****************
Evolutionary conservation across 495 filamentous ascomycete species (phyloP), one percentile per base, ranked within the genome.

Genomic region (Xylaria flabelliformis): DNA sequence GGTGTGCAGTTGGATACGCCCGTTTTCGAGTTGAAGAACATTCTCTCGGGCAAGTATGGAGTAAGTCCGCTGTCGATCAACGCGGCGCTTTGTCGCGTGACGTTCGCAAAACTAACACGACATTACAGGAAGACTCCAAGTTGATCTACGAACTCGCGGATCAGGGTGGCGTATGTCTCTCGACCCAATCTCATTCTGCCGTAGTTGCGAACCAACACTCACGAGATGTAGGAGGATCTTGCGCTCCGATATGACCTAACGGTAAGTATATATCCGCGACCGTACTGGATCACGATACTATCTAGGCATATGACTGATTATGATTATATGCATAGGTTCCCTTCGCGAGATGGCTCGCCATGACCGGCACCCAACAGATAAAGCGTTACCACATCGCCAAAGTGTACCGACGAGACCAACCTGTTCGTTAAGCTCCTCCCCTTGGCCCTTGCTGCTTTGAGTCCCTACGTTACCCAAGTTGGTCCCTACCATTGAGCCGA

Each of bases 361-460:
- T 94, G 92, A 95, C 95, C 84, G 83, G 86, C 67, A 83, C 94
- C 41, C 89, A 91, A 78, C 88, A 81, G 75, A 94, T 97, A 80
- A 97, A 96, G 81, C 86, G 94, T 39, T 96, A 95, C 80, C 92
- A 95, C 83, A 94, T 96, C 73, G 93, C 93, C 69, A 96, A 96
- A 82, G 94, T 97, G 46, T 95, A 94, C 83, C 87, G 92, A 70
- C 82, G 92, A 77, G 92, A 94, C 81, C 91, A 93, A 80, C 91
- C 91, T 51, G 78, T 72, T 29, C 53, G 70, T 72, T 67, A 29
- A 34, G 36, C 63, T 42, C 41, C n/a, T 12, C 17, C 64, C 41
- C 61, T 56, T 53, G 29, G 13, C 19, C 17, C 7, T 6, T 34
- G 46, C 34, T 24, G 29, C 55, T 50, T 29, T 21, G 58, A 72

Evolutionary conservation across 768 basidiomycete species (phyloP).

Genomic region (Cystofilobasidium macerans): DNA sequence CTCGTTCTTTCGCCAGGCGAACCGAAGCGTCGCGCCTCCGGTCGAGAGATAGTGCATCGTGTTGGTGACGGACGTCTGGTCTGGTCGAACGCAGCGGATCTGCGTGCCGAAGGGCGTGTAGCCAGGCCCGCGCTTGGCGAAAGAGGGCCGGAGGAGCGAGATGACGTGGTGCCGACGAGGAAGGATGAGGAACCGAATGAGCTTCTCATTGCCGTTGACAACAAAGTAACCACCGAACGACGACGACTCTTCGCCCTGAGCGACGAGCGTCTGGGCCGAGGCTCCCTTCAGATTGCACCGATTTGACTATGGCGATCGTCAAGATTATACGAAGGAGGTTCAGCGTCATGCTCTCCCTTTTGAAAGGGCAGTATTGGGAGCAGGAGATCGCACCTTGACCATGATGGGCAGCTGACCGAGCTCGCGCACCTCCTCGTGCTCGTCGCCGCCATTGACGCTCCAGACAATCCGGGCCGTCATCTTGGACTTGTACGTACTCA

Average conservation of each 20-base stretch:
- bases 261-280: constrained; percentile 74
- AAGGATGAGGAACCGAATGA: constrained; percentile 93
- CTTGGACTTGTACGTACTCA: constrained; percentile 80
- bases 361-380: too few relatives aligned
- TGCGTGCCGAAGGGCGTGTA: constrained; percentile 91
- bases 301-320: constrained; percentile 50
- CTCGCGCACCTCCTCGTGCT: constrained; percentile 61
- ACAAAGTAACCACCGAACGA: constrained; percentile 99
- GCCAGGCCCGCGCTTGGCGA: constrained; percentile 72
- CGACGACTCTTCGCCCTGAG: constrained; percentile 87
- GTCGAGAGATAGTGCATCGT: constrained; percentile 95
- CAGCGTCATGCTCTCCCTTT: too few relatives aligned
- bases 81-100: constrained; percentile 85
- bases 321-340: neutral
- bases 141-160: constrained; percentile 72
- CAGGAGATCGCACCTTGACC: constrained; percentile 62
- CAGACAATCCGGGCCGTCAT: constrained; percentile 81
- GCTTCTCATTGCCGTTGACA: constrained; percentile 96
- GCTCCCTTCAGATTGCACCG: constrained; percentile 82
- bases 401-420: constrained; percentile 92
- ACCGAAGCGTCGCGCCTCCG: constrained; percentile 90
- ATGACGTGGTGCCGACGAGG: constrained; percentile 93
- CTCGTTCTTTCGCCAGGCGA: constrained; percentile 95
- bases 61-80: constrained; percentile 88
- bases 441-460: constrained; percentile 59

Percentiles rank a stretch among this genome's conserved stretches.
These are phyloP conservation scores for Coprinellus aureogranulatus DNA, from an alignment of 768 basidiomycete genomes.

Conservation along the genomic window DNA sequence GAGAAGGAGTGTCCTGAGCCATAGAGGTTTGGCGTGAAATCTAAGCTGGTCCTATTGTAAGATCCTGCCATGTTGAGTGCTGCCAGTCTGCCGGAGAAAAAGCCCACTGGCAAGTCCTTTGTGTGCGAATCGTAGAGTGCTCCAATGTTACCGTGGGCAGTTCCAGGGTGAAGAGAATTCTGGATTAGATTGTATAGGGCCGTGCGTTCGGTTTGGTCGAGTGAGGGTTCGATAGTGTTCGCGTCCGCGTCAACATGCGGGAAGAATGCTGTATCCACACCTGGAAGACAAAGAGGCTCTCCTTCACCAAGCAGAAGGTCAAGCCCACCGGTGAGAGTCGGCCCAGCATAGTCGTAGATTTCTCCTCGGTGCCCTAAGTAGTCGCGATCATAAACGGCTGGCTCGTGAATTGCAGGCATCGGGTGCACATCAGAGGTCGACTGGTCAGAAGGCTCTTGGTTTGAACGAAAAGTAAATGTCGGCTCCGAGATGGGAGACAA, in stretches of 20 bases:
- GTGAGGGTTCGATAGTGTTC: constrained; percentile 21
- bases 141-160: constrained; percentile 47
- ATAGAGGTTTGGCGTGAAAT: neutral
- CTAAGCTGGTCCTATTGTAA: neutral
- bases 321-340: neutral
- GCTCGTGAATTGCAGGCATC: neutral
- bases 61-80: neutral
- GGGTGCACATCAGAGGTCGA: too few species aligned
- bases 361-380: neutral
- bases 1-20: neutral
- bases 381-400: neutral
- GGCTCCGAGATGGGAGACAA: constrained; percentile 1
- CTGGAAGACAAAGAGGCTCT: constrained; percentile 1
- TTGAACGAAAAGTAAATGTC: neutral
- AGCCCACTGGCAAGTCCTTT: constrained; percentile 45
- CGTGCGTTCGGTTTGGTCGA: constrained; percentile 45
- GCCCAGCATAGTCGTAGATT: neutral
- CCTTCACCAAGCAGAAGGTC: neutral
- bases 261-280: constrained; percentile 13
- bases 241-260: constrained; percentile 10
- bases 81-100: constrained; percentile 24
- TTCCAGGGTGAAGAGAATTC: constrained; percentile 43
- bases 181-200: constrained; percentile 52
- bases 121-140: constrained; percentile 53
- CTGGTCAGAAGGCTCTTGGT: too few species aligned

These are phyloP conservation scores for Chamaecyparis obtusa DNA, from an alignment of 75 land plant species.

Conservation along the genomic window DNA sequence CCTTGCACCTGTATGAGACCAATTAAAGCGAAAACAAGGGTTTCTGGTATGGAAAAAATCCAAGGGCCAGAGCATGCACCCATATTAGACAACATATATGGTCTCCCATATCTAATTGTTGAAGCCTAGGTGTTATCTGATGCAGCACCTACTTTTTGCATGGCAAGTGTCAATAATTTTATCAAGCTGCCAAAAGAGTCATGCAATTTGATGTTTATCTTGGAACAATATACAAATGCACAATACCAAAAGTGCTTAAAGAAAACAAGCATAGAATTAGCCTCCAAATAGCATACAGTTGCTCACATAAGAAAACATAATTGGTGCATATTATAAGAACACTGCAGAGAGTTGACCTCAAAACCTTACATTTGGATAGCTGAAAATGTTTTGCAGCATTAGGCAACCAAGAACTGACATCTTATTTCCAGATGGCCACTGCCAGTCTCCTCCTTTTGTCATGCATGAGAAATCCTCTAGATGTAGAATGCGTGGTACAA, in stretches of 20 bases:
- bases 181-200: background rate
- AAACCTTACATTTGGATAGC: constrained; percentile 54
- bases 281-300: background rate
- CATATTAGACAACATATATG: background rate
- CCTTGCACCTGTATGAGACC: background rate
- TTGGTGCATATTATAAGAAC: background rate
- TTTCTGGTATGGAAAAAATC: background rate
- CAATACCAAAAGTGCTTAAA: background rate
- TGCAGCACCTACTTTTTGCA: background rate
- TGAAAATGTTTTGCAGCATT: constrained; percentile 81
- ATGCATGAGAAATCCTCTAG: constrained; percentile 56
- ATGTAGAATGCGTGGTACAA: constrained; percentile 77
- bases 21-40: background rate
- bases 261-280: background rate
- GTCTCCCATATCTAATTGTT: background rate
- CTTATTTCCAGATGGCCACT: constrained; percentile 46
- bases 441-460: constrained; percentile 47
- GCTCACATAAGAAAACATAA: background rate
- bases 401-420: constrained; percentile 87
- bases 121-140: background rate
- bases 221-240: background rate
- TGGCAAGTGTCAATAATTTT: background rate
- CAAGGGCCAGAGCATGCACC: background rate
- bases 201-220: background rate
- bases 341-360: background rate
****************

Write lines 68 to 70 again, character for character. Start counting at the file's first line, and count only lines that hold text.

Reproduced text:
- bases 121-140: constrained; percentile 53
- CTGGTCAGAAGGCTCTTGGT: too few species aligned

These are phyloP conservation scores for Chamaecyparis obtusa DNA, from an alignment of 75 land plant species.